Jonathan Kozol devotes a chapter of Savage Inequalities: Children in America's Schools (1991) to North Lawndale. He notes that a local resident called it "an industrial slum without the industry." At the time, it had "one bank, one supermarket, 48 state lottery agents... and 99 licensed bars." According to the 1980 census, 58 percent of men and women 17 and older had no jobs.
In 1986 the Steans Family Foundation was founded to concentrate on grantmaking and programs in North Lawndale.
In the 1990s, the foundation noted signs of revitalization, "including a new shopping plaza and some new housing" associated with Homan Square, stabilization of the declining population, and a rise in new residents, mostly Hispanic. They constituted 4.5% of the population.
According to Charles Leeks, director of NHS, North Lawndale has the greatest concentration of greystones in the city. In late 2004, the City of Chicago enacted "The Historic Chicago Greystone Initiative" to promote the preservation of the neighborhood's greystone structures.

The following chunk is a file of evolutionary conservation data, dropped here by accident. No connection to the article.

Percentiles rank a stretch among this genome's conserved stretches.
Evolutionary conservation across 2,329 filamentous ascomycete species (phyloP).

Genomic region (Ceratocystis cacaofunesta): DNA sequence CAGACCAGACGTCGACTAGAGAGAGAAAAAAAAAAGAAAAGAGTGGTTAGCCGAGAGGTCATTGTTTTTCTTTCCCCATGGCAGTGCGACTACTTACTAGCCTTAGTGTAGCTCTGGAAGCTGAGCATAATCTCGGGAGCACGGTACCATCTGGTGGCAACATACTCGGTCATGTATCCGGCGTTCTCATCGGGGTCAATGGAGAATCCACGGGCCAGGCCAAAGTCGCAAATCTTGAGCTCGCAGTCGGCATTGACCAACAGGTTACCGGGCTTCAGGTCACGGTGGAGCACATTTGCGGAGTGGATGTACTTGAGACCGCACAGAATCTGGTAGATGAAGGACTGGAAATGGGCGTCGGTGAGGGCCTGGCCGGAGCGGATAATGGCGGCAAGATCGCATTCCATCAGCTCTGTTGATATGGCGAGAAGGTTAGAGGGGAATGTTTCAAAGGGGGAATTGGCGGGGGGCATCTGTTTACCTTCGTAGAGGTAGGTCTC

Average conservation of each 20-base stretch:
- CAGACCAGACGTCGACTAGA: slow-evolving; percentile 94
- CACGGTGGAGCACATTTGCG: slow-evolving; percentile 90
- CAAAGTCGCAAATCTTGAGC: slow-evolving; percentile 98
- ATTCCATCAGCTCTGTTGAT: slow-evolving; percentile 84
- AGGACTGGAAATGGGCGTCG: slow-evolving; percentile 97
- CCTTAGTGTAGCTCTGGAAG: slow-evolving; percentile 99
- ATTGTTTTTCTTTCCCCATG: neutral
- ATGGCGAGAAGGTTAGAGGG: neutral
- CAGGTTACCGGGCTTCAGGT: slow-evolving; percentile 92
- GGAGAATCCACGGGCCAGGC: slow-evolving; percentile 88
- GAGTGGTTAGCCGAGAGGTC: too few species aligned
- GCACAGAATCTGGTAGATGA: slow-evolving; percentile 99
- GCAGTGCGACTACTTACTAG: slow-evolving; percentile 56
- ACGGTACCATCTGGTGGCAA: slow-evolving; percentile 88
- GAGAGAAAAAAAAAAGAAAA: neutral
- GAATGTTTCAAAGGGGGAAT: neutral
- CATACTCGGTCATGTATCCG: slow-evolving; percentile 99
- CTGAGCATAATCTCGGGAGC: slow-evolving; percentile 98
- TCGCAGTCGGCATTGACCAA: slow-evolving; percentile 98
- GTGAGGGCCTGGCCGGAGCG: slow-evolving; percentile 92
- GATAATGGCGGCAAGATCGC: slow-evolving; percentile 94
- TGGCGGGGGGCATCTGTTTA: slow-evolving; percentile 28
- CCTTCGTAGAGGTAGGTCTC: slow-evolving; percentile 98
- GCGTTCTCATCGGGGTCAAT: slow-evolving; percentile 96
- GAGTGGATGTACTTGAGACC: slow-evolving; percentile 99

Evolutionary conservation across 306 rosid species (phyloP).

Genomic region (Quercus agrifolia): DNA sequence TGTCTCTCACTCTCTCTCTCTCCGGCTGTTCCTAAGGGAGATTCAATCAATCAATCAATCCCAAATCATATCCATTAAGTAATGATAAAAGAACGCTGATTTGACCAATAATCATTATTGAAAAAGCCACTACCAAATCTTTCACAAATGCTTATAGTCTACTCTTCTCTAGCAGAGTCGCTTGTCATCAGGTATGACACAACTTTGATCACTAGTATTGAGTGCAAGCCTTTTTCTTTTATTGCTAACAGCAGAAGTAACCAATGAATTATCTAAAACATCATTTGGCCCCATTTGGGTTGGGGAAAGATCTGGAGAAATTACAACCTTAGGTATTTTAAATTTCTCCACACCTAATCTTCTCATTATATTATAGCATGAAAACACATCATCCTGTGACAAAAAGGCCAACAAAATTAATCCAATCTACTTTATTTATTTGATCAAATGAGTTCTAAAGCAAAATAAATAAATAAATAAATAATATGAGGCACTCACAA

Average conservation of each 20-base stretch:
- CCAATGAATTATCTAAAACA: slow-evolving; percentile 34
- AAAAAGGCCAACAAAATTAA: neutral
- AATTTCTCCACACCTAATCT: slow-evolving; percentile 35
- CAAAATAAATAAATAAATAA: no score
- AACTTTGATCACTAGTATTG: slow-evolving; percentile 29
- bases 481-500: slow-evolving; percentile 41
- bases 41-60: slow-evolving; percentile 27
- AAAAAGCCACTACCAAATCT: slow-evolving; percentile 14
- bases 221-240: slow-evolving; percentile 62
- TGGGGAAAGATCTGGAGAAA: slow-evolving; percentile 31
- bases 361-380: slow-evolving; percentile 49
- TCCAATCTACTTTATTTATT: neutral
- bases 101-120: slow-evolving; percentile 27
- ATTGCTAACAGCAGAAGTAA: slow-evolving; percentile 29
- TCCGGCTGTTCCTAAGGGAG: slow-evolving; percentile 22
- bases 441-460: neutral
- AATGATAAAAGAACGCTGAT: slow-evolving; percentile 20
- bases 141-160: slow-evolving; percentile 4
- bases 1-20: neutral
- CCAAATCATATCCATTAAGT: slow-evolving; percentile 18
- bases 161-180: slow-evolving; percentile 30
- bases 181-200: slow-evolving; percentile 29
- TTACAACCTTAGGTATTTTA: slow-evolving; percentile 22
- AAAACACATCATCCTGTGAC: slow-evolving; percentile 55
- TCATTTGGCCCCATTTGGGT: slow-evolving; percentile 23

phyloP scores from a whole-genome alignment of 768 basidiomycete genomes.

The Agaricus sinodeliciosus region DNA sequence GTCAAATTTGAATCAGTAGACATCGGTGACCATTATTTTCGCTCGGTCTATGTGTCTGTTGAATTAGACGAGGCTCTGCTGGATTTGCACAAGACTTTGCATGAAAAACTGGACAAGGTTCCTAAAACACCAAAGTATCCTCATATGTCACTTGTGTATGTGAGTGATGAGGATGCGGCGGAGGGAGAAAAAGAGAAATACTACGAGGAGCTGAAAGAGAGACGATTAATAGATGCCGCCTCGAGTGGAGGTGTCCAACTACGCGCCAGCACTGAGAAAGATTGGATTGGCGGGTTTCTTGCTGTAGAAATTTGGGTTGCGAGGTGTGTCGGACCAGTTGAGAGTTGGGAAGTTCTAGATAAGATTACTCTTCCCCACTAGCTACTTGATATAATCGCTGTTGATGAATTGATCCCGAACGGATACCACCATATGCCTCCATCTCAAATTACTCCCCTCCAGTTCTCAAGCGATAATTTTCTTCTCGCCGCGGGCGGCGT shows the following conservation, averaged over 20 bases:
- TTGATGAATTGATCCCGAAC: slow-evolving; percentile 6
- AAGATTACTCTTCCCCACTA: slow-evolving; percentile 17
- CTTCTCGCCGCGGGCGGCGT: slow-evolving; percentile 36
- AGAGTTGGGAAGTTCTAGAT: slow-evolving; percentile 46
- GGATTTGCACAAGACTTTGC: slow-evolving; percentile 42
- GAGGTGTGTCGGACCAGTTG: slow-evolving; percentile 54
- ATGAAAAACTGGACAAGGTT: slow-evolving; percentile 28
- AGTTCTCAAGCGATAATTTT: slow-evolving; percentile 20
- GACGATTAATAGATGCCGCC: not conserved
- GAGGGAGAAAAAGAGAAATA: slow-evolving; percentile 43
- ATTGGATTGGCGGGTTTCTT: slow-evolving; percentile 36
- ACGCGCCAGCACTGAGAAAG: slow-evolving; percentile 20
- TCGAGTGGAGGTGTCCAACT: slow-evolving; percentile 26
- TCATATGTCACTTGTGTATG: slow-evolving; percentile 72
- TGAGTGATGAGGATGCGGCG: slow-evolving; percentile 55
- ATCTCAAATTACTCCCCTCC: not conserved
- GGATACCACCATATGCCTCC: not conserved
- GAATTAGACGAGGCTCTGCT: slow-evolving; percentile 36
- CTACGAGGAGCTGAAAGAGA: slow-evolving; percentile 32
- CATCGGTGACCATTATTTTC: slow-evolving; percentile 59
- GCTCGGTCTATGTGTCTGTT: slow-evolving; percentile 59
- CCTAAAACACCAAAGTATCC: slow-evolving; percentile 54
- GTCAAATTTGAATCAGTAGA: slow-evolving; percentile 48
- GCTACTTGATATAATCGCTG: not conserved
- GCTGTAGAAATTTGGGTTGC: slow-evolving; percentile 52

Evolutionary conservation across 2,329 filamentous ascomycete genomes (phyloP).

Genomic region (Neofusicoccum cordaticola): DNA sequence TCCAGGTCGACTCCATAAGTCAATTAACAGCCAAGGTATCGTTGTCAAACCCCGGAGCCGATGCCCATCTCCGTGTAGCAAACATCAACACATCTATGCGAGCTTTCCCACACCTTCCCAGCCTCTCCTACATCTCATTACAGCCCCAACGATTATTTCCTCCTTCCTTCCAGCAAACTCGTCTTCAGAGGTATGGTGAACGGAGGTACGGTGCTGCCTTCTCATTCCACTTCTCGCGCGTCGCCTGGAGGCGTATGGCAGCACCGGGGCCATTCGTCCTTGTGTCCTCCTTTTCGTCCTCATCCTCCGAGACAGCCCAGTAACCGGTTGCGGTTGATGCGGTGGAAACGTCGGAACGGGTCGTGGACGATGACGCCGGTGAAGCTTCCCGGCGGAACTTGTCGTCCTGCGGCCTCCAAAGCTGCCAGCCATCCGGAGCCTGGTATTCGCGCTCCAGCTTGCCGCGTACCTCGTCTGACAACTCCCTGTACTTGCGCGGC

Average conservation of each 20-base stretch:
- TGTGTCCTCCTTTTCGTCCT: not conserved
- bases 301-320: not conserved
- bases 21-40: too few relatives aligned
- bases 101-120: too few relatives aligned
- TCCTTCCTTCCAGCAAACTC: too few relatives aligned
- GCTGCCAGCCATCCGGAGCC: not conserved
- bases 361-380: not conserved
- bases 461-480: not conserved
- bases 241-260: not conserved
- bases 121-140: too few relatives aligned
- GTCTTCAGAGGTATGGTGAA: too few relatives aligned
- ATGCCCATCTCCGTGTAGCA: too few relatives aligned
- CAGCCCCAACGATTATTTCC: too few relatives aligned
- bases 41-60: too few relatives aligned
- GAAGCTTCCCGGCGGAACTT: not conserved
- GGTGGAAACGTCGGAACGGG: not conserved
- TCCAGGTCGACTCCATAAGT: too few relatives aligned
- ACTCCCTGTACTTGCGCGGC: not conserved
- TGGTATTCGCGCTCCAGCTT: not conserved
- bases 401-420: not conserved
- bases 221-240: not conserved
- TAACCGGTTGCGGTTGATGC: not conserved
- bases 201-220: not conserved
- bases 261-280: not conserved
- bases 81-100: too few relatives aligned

The Contract Buyers League (CBL) was a grassroots organization formed in 1968 by residents of the North Lawndale community. Assisted by Jack MacNamara, a Jesuit seminarian, and twelve white college students based at Presentation Roman Catholic Church, led by Msgr. Jack Egan, the CBL fought the discriminatory real estate practice known as “contract selling.”
Groups similar to the CBL formed in cities around the country to combat contract selling. The CBL was the most influential in winning justice for exploited black homebuyers. The CBL renegotiated 400 contracts for its members, saving residents an estimated $25,000,000. The FHA finally responded to pressure from the CBL by reforming its discriminatory underwriting policies in order to lend to blacks.
The history of redlining was documented and broadcast by a 2014 cover story in The Atlantic monthly magazine titled "The Case for Reparations" written by journalist and award-winning author Ta-Nehisi Coates. North Lawndale was featured in an accompanying mini-documentary video explaining the impact of housing discrimination and predatory lending in Chicago titled “The Story of the Contract Buyers."